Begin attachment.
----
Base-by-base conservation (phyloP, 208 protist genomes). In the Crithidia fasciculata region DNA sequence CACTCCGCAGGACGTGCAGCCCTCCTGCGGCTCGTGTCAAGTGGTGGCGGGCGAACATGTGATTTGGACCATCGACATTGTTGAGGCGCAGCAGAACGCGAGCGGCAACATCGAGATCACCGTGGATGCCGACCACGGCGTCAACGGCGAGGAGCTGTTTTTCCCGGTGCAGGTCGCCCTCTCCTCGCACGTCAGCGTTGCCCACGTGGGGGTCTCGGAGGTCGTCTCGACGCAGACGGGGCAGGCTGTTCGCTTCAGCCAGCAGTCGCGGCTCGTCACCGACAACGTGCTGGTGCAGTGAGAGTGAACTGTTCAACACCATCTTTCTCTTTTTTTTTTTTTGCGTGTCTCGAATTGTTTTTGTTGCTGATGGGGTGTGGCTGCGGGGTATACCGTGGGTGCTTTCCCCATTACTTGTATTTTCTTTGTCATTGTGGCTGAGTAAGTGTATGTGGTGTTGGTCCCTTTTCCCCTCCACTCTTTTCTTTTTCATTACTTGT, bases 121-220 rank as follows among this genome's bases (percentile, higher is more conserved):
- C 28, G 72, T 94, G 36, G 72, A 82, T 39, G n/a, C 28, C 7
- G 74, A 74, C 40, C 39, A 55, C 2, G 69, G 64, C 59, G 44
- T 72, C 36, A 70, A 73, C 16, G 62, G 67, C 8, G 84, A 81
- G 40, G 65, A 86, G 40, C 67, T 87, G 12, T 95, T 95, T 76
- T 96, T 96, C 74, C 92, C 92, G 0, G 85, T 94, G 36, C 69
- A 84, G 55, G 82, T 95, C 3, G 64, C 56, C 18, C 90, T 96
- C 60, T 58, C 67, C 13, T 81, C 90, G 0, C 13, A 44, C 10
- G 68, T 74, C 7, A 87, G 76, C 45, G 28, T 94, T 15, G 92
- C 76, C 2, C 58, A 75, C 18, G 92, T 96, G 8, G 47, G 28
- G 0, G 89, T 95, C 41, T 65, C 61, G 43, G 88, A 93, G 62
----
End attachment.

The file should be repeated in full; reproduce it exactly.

Base-by-base conservation (phyloP, 208 protist genomes). In the Crithidia fasciculata region DNA sequence CACTCCGCAGGACGTGCAGCCCTCCTGCGGCTCGTGTCAAGTGGTGGCGGGCGAACATGTGATTTGGACCATCGACATTGTTGAGGCGCAGCAGAACGCGAGCGGCAACATCGAGATCACCGTGGATGCCGACCACGGCGTCAACGGCGAGGAGCTGTTTTTCCCGGTGCAGGTCGCCCTCTCCTCGCACGTCAGCGTTGCCCACGTGGGGGTCTCGGAGGTCGTCTCGACGCAGACGGGGCAGGCTGTTCGCTTCAGCCAGCAGTCGCGGCTCGTCACCGACAACGTGCTGGTGCAGTGAGAGTGAACTGTTCAACACCATCTTTCTCTTTTTTTTTTTTTGCGTGTCTCGAATTGTTTTTGTTGCTGATGGGGTGTGGCTGCGGGGTATACCGTGGGTGCTTTCCCCATTACTTGTATTTTCTTTGTCATTGTGGCTGAGTAAGTGTATGTGGTGTTGGTCCCTTTTCCCCTCCACTCTTTTCTTTTTCATTACTTGT, bases 121-220 rank as follows among this genome's bases (percentile, higher is more conserved):
- C 28, G 72, T 94, G 36, G 72, A 82, T 39, G n/a, C 28, C 7
- G 74, A 74, C 40, C 39, A 55, C 2, G 69, G 64, C 59, G 44
- T 72, C 36, A 70, A 73, C 16, G 62, G 67, C 8, G 84, A 81
- G 40, G 65, A 86, G 40, C 67, T 87, G 12, T 95, T 95, T 76
- T 96, T 96, C 74, C 92, C 92, G 0, G 85, T 94, G 36, C 69
- A 84, G 55, G 82, T 95, C 3, G 64, C 56, C 18, C 90, T 96
- C 60, T 58, C 67, C 13, T 81, C 90, G 0, C 13, A 44, C 10
- G 68, T 74, C 7, A 87, G 76, C 45, G 28, T 94, T 15, G 92
- C 76, C 2, C 58, A 75, C 18, G 92, T 96, G 8, G 47, G 28
- G 0, G 89, T 95, C 41, T 65, C 61, G 43, G 88, A 93, G 62